Recent Posts

Thursday, March 22, 2012

Neo-Sentamentalism

Back in the fall of 2010 I did a spotlight and interview with a soon-to-be-fairly-well-known writer xTx. The interview was amazing and you should read it, but I call attention to it now because somewhere in the middle of it I launched into a long-winded theory about the dominant strain running through the current generation of writers.David Foster Wallace sort of predicted this when he wrote in his brilliant essay "E Unibus Pluram" that irony and sarcasm have become so ingrained in popular culture that the only way for the next generation to rebel against their elders would be to become neo-sentamentalists, to reject irony and instead dive headlong into pure and honest emotionalism. He then pointed out that these writers would probably be incredibly uncool because the dominant culture would still be attached to hip, ironic detachment.

I believed this in 2010 and nothing I've read from the most popular underground writers of my generation since then has deterred me from the belief that DFW got this entirely correct. I believe that the underground scene is thoroughly committed to a revamped Romanticism, a deep, abiding emotionalism that overrides any interest in formal or structural innovation, and instead focuses entirely on the emotional nature of stories. Just as Romanticism at the end of the 19th century sought to break boundaries of form and scale in order to depict the tempestuous nature of human emotions, these neo-sentamentalists incorporate genres into their literary works seemingly at random in order to better tell tales of the heart. That these stories include horror, sci-fi, fantasy, urban fantasy, and magical realism (sometimes all in the same story) does not mean that the authors are interested in the structural complications of mixing genres. These mash-ups are merely a product of the times, and if using elements of a specific genre fit the needs of the story, then anything goes.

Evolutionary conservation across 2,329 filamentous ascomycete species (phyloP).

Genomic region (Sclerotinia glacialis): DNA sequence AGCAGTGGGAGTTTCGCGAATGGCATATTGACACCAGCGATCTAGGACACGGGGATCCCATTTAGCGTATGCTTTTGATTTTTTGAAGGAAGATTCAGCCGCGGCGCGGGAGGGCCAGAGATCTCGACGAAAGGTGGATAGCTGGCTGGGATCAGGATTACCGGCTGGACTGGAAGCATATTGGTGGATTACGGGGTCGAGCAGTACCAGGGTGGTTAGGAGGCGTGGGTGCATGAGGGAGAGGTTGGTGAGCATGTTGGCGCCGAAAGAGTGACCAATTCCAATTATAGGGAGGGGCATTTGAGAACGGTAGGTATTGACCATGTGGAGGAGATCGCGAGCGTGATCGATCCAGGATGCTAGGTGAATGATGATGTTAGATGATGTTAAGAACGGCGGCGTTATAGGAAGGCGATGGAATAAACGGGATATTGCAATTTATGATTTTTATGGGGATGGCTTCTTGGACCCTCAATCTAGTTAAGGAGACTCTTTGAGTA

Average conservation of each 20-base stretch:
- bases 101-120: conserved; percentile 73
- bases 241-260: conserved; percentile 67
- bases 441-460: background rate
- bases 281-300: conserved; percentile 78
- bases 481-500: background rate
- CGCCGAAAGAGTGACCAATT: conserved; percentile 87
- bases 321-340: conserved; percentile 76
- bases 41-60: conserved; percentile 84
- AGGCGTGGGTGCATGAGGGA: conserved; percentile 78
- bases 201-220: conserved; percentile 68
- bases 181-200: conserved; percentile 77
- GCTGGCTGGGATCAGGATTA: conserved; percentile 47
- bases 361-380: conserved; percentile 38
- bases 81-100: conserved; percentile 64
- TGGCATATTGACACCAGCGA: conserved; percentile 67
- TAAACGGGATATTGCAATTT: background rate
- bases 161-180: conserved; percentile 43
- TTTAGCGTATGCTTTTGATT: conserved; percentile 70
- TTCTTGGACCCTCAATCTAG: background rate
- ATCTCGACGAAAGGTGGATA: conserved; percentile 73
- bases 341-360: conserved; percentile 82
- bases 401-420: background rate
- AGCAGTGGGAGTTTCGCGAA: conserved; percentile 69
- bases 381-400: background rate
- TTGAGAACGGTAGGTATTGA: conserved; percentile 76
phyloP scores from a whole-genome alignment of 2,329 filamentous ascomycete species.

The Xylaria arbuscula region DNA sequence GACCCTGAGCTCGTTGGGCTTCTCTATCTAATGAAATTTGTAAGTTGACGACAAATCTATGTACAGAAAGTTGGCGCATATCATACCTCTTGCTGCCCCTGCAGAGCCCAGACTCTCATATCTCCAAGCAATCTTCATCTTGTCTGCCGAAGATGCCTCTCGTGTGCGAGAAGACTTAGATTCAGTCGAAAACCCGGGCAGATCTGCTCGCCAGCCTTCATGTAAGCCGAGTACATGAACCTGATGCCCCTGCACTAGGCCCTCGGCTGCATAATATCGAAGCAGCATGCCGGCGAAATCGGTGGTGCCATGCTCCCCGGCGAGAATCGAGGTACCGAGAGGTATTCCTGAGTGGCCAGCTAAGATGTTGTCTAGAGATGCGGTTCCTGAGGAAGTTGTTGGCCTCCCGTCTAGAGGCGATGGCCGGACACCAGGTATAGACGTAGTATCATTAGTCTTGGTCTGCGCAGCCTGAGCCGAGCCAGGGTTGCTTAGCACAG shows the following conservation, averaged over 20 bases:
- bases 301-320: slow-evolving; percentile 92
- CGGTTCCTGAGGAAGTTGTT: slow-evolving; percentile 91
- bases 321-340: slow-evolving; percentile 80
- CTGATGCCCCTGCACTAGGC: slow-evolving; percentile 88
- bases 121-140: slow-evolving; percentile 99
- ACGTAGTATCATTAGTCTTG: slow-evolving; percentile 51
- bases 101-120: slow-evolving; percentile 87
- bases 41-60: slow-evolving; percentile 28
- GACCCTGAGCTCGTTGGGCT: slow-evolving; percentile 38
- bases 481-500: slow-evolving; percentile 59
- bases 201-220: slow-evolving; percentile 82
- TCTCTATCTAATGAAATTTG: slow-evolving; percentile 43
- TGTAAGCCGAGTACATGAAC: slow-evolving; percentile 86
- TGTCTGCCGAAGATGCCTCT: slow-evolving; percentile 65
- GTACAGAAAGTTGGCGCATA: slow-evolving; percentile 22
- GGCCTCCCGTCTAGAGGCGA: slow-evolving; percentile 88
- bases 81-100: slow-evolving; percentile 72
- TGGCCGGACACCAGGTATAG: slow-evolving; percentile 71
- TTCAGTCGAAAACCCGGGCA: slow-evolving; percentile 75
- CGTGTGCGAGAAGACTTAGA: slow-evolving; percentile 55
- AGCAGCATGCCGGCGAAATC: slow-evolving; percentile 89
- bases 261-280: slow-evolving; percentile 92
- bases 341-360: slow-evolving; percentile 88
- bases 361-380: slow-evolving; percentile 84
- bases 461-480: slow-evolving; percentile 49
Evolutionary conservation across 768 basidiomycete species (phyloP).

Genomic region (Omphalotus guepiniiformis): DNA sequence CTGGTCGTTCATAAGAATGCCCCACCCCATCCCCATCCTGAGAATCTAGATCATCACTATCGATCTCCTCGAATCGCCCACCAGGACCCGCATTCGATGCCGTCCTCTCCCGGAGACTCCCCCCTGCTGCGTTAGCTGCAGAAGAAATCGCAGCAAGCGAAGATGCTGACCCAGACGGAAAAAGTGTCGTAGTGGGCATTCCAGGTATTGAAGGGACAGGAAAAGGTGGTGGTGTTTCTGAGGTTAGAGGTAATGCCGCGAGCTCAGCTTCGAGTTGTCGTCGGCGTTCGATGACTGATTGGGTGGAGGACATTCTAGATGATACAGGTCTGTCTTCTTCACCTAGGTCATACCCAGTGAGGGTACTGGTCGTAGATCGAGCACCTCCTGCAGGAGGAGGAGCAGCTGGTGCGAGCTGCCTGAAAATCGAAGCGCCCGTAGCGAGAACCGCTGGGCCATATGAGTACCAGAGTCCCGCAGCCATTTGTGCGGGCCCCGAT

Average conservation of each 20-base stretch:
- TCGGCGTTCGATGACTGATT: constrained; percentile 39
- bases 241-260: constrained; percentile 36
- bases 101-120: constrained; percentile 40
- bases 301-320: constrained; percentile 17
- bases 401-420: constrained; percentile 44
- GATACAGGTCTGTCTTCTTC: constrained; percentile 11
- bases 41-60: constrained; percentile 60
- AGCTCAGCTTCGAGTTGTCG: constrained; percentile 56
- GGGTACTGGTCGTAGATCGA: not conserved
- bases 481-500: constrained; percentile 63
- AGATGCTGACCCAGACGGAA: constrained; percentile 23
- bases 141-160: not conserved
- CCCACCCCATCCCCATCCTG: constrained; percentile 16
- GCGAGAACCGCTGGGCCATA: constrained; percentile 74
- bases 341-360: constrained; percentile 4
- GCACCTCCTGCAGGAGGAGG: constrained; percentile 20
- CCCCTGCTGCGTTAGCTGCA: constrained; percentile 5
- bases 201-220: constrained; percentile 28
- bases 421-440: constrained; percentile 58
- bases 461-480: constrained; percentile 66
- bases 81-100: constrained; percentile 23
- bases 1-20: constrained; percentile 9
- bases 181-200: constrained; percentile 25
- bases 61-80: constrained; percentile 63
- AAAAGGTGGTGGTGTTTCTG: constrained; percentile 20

The second point of DFW's, that these authors would probably be uncool, also seems to be somewhat correct. While there is enormous respect and support within the underground scene itself, with the exception of select few, almost none of them have found mainstream success on par with authors like Foer or Tao Lin or other decidedly hip and postmodern authors. The mainstream is still clinging to the ironic detachment of the postmodernists, while the underground spills their blood onto the servers of the world. I believe that one of the main reasons this movement has not gained significant mainstream traction is because for now the movement is almost exclusively short stories published in internet and some print journals. But many of the leading writers are beginning to write and publish novels, so we could be on the edge of a literary explosion once these things get out there.

Whether this movement turns into the literary equivalent of Grunge or Punk remains to be seen, but for now it is vibrant and productive, and producing art that is at once lively, engaging, and extraordinarily honest.

What follows is my question to xTx, which more or less lays out the details of my theory.